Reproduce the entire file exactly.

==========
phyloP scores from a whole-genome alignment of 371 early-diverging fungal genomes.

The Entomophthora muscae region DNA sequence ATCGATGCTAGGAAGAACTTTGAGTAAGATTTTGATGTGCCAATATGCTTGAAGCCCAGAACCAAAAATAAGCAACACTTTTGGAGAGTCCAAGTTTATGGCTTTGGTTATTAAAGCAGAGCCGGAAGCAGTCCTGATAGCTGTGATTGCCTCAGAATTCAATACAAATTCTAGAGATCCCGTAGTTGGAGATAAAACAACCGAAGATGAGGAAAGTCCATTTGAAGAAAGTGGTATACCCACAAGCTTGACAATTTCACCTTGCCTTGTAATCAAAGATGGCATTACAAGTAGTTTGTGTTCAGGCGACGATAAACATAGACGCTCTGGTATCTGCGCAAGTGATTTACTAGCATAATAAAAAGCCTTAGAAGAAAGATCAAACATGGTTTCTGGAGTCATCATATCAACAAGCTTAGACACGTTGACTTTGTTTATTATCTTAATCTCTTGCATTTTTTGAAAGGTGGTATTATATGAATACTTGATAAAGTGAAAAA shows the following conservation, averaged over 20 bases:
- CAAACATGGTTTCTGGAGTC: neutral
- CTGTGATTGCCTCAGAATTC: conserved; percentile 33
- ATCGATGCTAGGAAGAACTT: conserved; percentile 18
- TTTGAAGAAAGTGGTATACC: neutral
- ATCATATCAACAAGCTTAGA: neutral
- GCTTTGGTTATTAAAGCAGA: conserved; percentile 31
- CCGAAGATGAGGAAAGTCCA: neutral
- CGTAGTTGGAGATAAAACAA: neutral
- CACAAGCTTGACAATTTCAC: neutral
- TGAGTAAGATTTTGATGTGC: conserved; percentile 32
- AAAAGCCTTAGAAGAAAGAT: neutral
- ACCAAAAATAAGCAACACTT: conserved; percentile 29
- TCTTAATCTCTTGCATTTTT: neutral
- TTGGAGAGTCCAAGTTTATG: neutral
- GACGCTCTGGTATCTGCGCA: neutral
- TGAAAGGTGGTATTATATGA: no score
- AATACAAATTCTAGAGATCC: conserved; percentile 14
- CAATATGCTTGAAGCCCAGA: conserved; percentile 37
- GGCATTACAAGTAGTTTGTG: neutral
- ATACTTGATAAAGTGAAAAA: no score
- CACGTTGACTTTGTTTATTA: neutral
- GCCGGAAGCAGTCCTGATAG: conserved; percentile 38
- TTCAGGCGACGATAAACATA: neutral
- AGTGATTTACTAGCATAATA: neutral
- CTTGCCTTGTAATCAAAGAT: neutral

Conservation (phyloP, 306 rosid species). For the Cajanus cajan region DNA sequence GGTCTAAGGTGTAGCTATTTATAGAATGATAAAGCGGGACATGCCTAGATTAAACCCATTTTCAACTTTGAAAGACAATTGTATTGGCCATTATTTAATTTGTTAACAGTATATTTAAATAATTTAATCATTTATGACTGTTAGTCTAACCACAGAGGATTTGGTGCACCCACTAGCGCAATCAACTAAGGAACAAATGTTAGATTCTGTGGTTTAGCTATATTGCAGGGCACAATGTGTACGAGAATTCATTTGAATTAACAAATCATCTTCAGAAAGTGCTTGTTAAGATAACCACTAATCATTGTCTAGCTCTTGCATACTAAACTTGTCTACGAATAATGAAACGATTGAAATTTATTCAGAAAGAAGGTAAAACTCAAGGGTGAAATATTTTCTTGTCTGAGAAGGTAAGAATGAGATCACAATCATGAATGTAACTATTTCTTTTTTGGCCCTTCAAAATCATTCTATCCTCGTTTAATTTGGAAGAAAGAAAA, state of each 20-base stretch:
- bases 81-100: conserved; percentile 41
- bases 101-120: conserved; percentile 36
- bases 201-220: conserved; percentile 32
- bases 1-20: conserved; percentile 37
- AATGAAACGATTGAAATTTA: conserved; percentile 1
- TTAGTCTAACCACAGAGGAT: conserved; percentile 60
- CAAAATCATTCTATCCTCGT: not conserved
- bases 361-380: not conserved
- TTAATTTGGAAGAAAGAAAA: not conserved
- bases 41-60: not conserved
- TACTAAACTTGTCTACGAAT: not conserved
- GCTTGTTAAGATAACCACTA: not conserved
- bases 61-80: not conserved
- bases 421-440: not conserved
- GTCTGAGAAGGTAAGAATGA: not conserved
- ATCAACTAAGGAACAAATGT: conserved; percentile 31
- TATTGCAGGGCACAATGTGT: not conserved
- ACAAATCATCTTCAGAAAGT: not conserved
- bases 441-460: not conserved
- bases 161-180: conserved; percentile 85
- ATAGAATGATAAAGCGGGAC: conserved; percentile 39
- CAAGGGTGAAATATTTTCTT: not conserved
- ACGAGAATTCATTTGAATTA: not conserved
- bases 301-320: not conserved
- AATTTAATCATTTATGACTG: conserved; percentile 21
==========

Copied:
phyloP scores from a whole-genome alignment of 371 early-diverging fungal genomes.

The Entomophthora muscae region DNA sequence ATCGATGCTAGGAAGAACTTTGAGTAAGATTTTGATGTGCCAATATGCTTGAAGCCCAGAACCAAAAATAAGCAACACTTTTGGAGAGTCCAAGTTTATGGCTTTGGTTATTAAAGCAGAGCCGGAAGCAGTCCTGATAGCTGTGATTGCCTCAGAATTCAATACAAATTCTAGAGATCCCGTAGTTGGAGATAAAACAACCGAAGATGAGGAAAGTCCATTTGAAGAAAGTGGTATACCCACAAGCTTGACAATTTCACCTTGCCTTGTAATCAAAGATGGCATTACAAGTAGTTTGTGTTCAGGCGACGATAAACATAGACGCTCTGGTATCTGCGCAAGTGATTTACTAGCATAATAAAAAGCCTTAGAAGAAAGATCAAACATGGTTTCTGGAGTCATCATATCAACAAGCTTAGACACGTTGACTTTGTTTATTATCTTAATCTCTTGCATTTTTTGAAAGGTGGTATTATATGAATACTTGATAAAGTGAAAAA shows the following conservation, averaged over 20 bases:
- CAAACATGGTTTCTGGAGTC: neutral
- CTGTGATTGCCTCAGAATTC: conserved; percentile 33
- ATCGATGCTAGGAAGAACTT: conserved; percentile 18
- TTTGAAGAAAGTGGTATACC: neutral
- ATCATATCAACAAGCTTAGA: neutral
- GCTTTGGTTATTAAAGCAGA: conserved; percentile 31
- CCGAAGATGAGGAAAGTCCA: neutral
- CGTAGTTGGAGATAAAACAA: neutral
- CACAAGCTTGACAATTTCAC: neutral
- TGAGTAAGATTTTGATGTGC: conserved; percentile 32
- AAAAGCCTTAGAAGAAAGAT: neutral
- ACCAAAAATAAGCAACACTT: conserved; percentile 29
- TCTTAATCTCTTGCATTTTT: neutral
- TTGGAGAGTCCAAGTTTATG: neutral
- GACGCTCTGGTATCTGCGCA: neutral
- TGAAAGGTGGTATTATATGA: no score
- AATACAAATTCTAGAGATCC: conserved; percentile 14
- CAATATGCTTGAAGCCCAGA: conserved; percentile 37
- GGCATTACAAGTAGTTTGTG: neutral
- ATACTTGATAAAGTGAAAAA: no score
- CACGTTGACTTTGTTTATTA: neutral
- GCCGGAAGCAGTCCTGATAG: conserved; percentile 38
- TTCAGGCGACGATAAACATA: neutral
- AGTGATTTACTAGCATAATA: neutral
- CTTGCCTTGTAATCAAAGAT: neutral

Conservation (phyloP, 306 rosid species). For the Cajanus cajan region DNA sequence GGTCTAAGGTGTAGCTATTTATAGAATGATAAAGCGGGACATGCCTAGATTAAACCCATTTTCAACTTTGAAAGACAATTGTATTGGCCATTATTTAATTTGTTAACAGTATATTTAAATAATTTAATCATTTATGACTGTTAGTCTAACCACAGAGGATTTGGTGCACCCACTAGCGCAATCAACTAAGGAACAAATGTTAGATTCTGTGGTTTAGCTATATTGCAGGGCACAATGTGTACGAGAATTCATTTGAATTAACAAATCATCTTCAGAAAGTGCTTGTTAAGATAACCACTAATCATTGTCTAGCTCTTGCATACTAAACTTGTCTACGAATAATGAAACGATTGAAATTTATTCAGAAAGAAGGTAAAACTCAAGGGTGAAATATTTTCTTGTCTGAGAAGGTAAGAATGAGATCACAATCATGAATGTAACTATTTCTTTTTTGGCCCTTCAAAATCATTCTATCCTCGTTTAATTTGGAAGAAAGAAAA, state of each 20-base stretch:
- bases 81-100: conserved; percentile 41
- bases 101-120: conserved; percentile 36
- bases 201-220: conserved; percentile 32
- bases 1-20: conserved; percentile 37
- AATGAAACGATTGAAATTTA: conserved; percentile 1
- TTAGTCTAACCACAGAGGAT: conserved; percentile 60
- CAAAATCATTCTATCCTCGT: not conserved
- bases 361-380: not conserved
- TTAATTTGGAAGAAAGAAAA: not conserved
- bases 41-60: not conserved
- TACTAAACTTGTCTACGAAT: not conserved
- GCTTGTTAAGATAACCACTA: not conserved
- bases 61-80: not conserved
- bases 421-440: not conserved
- GTCTGAGAAGGTAAGAATGA: not conserved
- ATCAACTAAGGAACAAATGT: conserved; percentile 31
- TATTGCAGGGCACAATGTGT: not conserved
- ACAAATCATCTTCAGAAAGT: not conserved
- bases 441-460: not conserved
- bases 161-180: conserved; percentile 85
- ATAGAATGATAAAGCGGGAC: conserved; percentile 39
- CAAGGGTGAAATATTTTCTT: not conserved
- ACGAGAATTCATTTGAATTA: not conserved
- bases 301-320: not conserved
- AATTTAATCATTTATGACTG: conserved; percentile 21